Thanks in advance!
https://theclassicreview.com/best-of/bach-goldberg-variations-the-best-recordings/
I pretty much agree with the reviews of the recordings on harpsichord, though he probably should have included Walcha for the 70s recordings and Rousset for the 90s.
Because the variation form, be they melodic or harmonic variations, need variety of colors, IMO I go with the 2 most colorful recordings I know of - Maria Tipo on EMI, and Anthony Newman on Columbia (Hard to find).
The Newman appears to be available: https://www.amazon.com/J-S-Bach-Variations-Anthony-Newman/dp/B01HLDYRKC/
(That cover, though....)
Frank Berger
2020-08-26 19:04:29 UTC
Permalink
Post by James Goodzeit
Post by JohnGavin
Post by Mandryka
Lang Lang is about to be released. The aria on Spotify sounds pretty good, the single variation prerelease sounded nasty and hard and fast to me.
As far as I’m concerned Rubsam’s performance nails this piece more than any other.
Post by James Goodzeit
Post by gggg gggg
Post by ViveOistrach
Hi all,
I want to start exploring the Bach recordings world in a bit more depth after sticking with Goulds Goldberg, Art of Fugue etc. for a long time - now I'm up to a change. For the Goldberg Variations, I have received the following suggestions: Schiff, Tureck, Perahia. It was hard on the first try to get used to these guys, especially Tureck, after knowing Gould almost by heart but they seemed interesting. Do you guys have any other recommendations?
As a matter of personal taste I also somehow really liked some of Richters WTC a lot, although its more on the romantic side. But that's maybe cause I generally like what Richter does and is totally subjective ...
Thanks in advance!
https://theclassicreview.com/best-of/bach-goldberg-variations-the-best-recordings/
I pretty much agree with the reviews of the recordings on harpsichord, though he probably should have included Walcha for the 70s recordings and Rousset for the 90s.
Because the variation form, be they melodic or harmonic variations, need variety of colors, IMO I go with the 2 most colorful recordings I know of - Maria Tipo on EMI, and Anthony Newman on Columbia (Hard to find).
The Newman appears to be available: https://www.amazon.com/J-S-Bach-Variations-Anthony-Newman/dp/B01HLDYRKC/
(That cover, though....)
Bunch of them on E-bay also.
JohnA
2020-08-26 19:08:58 UTC
Permalink
Post by James Goodzeit
Post by JohnGavin
Post by Mandryka
Lang Lang is about to be released. The aria on Spotify sounds pretty good, the single variation prerelease sounded nasty and hard and fast to me.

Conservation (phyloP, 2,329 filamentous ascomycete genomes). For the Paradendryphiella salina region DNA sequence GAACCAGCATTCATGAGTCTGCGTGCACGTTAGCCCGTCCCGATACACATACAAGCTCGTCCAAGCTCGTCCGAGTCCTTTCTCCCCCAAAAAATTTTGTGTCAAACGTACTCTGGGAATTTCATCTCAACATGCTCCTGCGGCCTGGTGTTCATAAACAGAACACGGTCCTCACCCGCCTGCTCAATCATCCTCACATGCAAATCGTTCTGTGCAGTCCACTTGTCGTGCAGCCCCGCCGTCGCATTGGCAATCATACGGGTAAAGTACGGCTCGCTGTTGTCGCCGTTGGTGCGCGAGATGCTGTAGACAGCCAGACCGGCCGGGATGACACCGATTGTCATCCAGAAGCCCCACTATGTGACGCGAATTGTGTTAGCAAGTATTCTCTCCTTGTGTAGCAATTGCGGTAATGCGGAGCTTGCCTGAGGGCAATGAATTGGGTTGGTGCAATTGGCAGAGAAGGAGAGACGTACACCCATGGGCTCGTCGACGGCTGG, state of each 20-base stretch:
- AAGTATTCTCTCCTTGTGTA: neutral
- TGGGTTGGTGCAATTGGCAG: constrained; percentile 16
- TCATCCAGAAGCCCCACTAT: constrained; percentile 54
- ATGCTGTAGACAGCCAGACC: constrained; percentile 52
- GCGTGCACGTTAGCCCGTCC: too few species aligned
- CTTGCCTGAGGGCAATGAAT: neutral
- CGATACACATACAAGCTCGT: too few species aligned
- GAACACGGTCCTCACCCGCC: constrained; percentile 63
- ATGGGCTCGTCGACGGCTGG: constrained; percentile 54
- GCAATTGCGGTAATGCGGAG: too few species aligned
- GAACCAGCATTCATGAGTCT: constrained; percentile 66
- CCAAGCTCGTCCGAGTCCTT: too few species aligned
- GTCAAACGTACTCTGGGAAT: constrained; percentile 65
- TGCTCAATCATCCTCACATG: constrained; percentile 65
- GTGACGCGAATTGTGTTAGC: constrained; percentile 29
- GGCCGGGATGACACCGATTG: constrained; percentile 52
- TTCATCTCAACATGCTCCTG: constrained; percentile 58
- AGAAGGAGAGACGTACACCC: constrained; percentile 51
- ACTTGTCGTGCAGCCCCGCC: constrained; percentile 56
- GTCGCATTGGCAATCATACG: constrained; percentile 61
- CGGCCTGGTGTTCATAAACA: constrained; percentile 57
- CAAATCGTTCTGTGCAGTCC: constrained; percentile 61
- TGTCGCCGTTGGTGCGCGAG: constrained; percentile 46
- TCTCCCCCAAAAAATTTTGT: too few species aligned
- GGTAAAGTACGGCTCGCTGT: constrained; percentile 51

As far as I’m concerned Rubsam’s performance nails this piece more than any other.
Post by James Goodzeit
Post by gggg gggg
Post by ViveOistrach
Hi all,
I want to start exploring the Bach recordings world in a bit more depth after sticking with Goulds Goldberg, Art of Fugue etc. for a long time - now I'm up to a change. For the Goldberg Variations, I have received the following suggestions: Schiff, Tureck, Perahia. It was hard on the first try to get used to these guys, especially Tureck, after knowing Gould almost by heart but they seemed interesting. Do you guys have any other recommendations?
As a matter of personal taste I also somehow really liked some of Richters WTC a lot, although its more on the romantic side. But that's maybe cause I generally like what Richter does and is totally subjective ...
Thanks in advance!
https://theclassicreview.com/best-of/bach-goldberg-variations-the-best-recordings/
I pretty much agree with the reviews of the recordings on harpsichord, though he probably should have included Walcha for the 70s recordings and Rousset for the 90s.
Because the variation form, be they melodic or harmonic variations, need variety of colors, IMO I go with the 2 most colorful recordings I know of - Maria Tipo on EMI, and Anthony Newman on Columbia (Hard to find).
The Newman appears to be available: https://www.amazon.com/J-S-Bach-Variations-Anthony-Newman/dp/B01HLDYRKC/
(That cover, though....)
My copy is from Sony Classical Japan.
wkasimer
2020-08-26 21:01:45 UTC
Permalink
Post by James Goodzeit
The Newman appears to be available: https://www.amazon.com/J-S-Bach-Variations-Anthony-Newman/dp/B01HLDYRKC/
(That cover, though....)
Is this the same recording?

https://www.amazon.com/Goldberg-Variations-J-S-Bach/dp/B0000029QY
JohnA
2020-08-26 21:17:04 UTC
Permalink
Post by wkasimer
Post by James Goodzeit
The Newman appears to be available: https://www.amazon.com/J-S-Bach-Variations-Anthony-Newman/dp/B01HLDYRKC/
(That cover, though....)
Is this the same recording?